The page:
High-Class Bluegrass

Hank, Pattie & the Current put a twist on bluegrass tradition

If you’ve checked out the local bluegrass scene at all, chances are you’ve run across Hank Smith and Pattie Hopkins Kinlaw ’06.

With their band, The Current, the banjo-fiddle duo plays traditional bluegrass with a twist or two. Often, they bring in a classical flavor, stemming from Kinlaw’s formal violin training. And they’re equally at ease playing pop songs.

News & Observer correspondent Stacy Chandler caught up with the band last fall in Raleigh at a “Beer & Banjos” show – a weekly showcase hosted by Smith at Raleigh Times featuring local roots-music artists. Her article is edited here; the complete version is available at newsobserver.com.

Robert Thornhill, Kinlaw, Ben Parker, E. Scott Warren and Smith play as The Current.

Smith and Kinlaw previously played together in the bluegrass band Kickin Grass as well as the rock band The Morning After. When both groups reached the end of their roads, Smith recalled, “We just sort of looked at each other and were like, ‘Well, now what do you want to do?’”

Bluegrass was the answer. To fill out the sound, they brought in three other musicians who knew the roots but liked to branch out: Ben Parker on guitar, Robert Thornhill on mandolin and E. Scott Warren on bass. Hank, Pattie & The Current’s onstage debut came at 2014’s World of Bluegrass, and two years later they released their self-titled debut album. Critics lauded it, and the single “Sundown” was on the ballot to be considered for Grammy nomination.

Last summer brought their second album, Hold Your Head Up High (Robust Records), with 12 original tunes showcasing the band’s vocal and instrumental skills as well as various musical influences. The band will release its third album this summer, a live recording of its show Sept. 22 at the Fletcher Opera Theater in Raleigh.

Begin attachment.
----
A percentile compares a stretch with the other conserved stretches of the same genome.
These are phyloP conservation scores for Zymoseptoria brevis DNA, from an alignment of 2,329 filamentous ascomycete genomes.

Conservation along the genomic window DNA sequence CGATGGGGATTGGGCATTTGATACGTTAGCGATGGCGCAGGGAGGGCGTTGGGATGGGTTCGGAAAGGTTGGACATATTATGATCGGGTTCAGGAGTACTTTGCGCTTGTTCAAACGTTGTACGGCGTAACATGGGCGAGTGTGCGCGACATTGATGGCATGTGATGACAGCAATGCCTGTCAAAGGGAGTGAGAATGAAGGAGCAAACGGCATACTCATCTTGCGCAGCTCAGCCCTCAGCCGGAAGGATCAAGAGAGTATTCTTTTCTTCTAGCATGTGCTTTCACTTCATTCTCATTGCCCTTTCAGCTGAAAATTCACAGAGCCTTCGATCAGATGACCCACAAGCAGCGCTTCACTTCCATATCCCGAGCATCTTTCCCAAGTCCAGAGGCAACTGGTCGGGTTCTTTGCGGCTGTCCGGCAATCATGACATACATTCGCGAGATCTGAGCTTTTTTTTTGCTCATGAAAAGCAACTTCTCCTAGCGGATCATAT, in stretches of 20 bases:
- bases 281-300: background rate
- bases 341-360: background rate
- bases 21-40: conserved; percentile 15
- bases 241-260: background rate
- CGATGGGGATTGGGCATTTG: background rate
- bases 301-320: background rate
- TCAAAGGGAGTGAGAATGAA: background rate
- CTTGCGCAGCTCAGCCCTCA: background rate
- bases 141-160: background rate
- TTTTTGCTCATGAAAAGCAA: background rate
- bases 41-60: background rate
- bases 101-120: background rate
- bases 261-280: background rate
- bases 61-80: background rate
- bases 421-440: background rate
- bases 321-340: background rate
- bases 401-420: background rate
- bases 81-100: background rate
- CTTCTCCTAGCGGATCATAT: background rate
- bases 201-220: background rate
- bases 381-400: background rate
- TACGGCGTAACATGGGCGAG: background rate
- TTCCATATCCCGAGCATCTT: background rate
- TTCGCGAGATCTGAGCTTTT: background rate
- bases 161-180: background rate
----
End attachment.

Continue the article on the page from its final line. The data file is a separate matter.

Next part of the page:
As a girl, Kinlaw had music in her blood and started playing violin at age 4. Her mother, Charley Ann Hopkins ’79, is a classical and church organist, and her great-grandfather had a bluegrass radio show in Bertie County in the 1950s. Kinlaw grew up playing classical, but she also had a love for roots music and a dream to move to Nashville to be a fiddle player.

Her parents, however, insisted on college (She says now, “Which I am very thankful for at this time.”), so she headed to ECU and studied violin performance and pedagogy, which has allowed her to connect classical and American roots music as a performer and a teacher.

For Kinlaw, who lives in Winterville and teaches in Greenville and Williamston, working with young musicians is a chance to pass along tradition as well as technique. They’ve also started the American Music Foundation of North Carolina, aimed at increasing education about American music in the state.

“As Americans, I personally believe that we should learn our music, these great American genres,” she said. “So I teach my kids how to play a 12-bar blues, they learn how to play a Bach minuet, and they learn how to play jazz and blues and bluegrass and things like that.”

Kinlaw and Smith have performed all around the country, but they see North Carolina as a bright spot for roots music.

“In the state in general … we’re so diverse in our culture and our history and music as a state,” she said.